I theorize that individuals hold one of two views on the nature of relationships – either that the quality and nature of relationships are fixed (a destiny belief) or that relationships can grow and develop over time (a growth belief). Research findings focused on close personal relationships have demonstrated that individuals’ destiny vs. growth belief can have important implications for their attitudes toward and behaviors in a relationship. For example, individuals holding a destiny belief about romantic relationships are more likely to end a relationship at the first sign of difficulty or challenge than are individuals holding growth beliefs. Applied to organizational relationships, implicit theories of relationships may provide important insights into why and when certain individuals engage in behaviors such as job search, turnover intention, withdrawal, counterproductive work behavior, and actual turnover. After providing the theoretical rationale for the importance of ITLFRs in organizations, the second goal of this dissertation is to develop and validate a scale for measuring the construct.

Conference Participation

Yashar Atefi: Marketing

  • “Training Spillover among Competing Salespeople,” with Michael Ahearne, James Maxham III, 5th Biennial Enhancing Sales Force Productivity Conference, Atlanta, GA, June 2015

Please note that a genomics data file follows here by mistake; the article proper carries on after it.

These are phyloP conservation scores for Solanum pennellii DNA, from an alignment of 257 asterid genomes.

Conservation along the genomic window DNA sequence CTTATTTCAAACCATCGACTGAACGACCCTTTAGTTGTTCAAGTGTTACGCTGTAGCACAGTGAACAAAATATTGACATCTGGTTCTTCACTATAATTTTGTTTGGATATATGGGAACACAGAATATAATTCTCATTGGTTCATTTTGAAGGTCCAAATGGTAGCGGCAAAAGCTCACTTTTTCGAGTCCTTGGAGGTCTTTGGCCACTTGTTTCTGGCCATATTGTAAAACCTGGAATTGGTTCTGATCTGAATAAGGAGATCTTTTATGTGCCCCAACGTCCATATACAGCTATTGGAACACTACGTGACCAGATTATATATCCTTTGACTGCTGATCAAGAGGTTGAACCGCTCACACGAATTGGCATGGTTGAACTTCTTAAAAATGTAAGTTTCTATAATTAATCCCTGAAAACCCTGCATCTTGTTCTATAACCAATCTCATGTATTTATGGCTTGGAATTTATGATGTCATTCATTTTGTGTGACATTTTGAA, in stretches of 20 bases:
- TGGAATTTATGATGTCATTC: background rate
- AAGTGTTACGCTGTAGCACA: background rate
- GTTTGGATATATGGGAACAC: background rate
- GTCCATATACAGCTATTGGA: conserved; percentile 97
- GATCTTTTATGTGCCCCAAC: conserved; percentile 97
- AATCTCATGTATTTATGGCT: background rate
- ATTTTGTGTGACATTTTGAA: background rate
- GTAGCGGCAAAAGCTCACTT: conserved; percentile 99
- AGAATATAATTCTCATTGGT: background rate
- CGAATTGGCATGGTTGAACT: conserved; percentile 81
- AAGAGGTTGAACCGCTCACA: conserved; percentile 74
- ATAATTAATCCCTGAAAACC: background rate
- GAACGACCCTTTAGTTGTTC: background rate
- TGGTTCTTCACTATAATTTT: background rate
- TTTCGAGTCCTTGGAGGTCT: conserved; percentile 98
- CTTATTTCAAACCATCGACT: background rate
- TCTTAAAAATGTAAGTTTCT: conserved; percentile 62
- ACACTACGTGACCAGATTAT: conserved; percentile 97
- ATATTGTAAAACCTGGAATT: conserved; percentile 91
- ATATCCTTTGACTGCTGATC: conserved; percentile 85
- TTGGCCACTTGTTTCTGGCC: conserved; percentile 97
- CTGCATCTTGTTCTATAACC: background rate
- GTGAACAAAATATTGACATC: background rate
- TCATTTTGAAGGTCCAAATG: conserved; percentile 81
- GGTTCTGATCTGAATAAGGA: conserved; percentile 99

• “Training Spillover among Competing Salespeople,” with Michael Ahearne, James Maxham III, Todd Donavan, and Brad Carlson, AMA Winter 2015 – Sales and CRM Track, San Antonio, TX, February 2015.
    • Best Paper Award, CRM and Sales Track
  • “Cross-Selling Behavior of the Sales Force: The Effect of Salesperson-Owned Loyalty,” with Michael Ahearne and Niladri Syam, INFORMS Marketing Science Conference, Boston, MA, June 2012.
  • “Housing Affordability: A Study of Real Estate Market in Iran,” with Farzad Minoei and Rambod Dargahi, 2010 International System Dynamics Conference, Seoul, South Korea, July, 2010.

Raghuram Bommaraju: Marketing

  • Winter AMA, 2015 at San Antonio, "The Impact of Wall Street’s Expectations on Firms’ Management of Key Account Customers," Michael Ahearne, Jeffrey Boichuk, Raghuram Bommaraju, Thomas Steenburgh
  • Enhancing Sales Productivity Conference, 2015 at Atlanta
  • "A Clash of Images: The Impact of Mergers and Acquisitions on the Sales Force," Raghuram Bommaraju, Michael Ahearne, Seshadri Tirunillai, and Zach Hall

Mahdi Ebrahimi: Marketing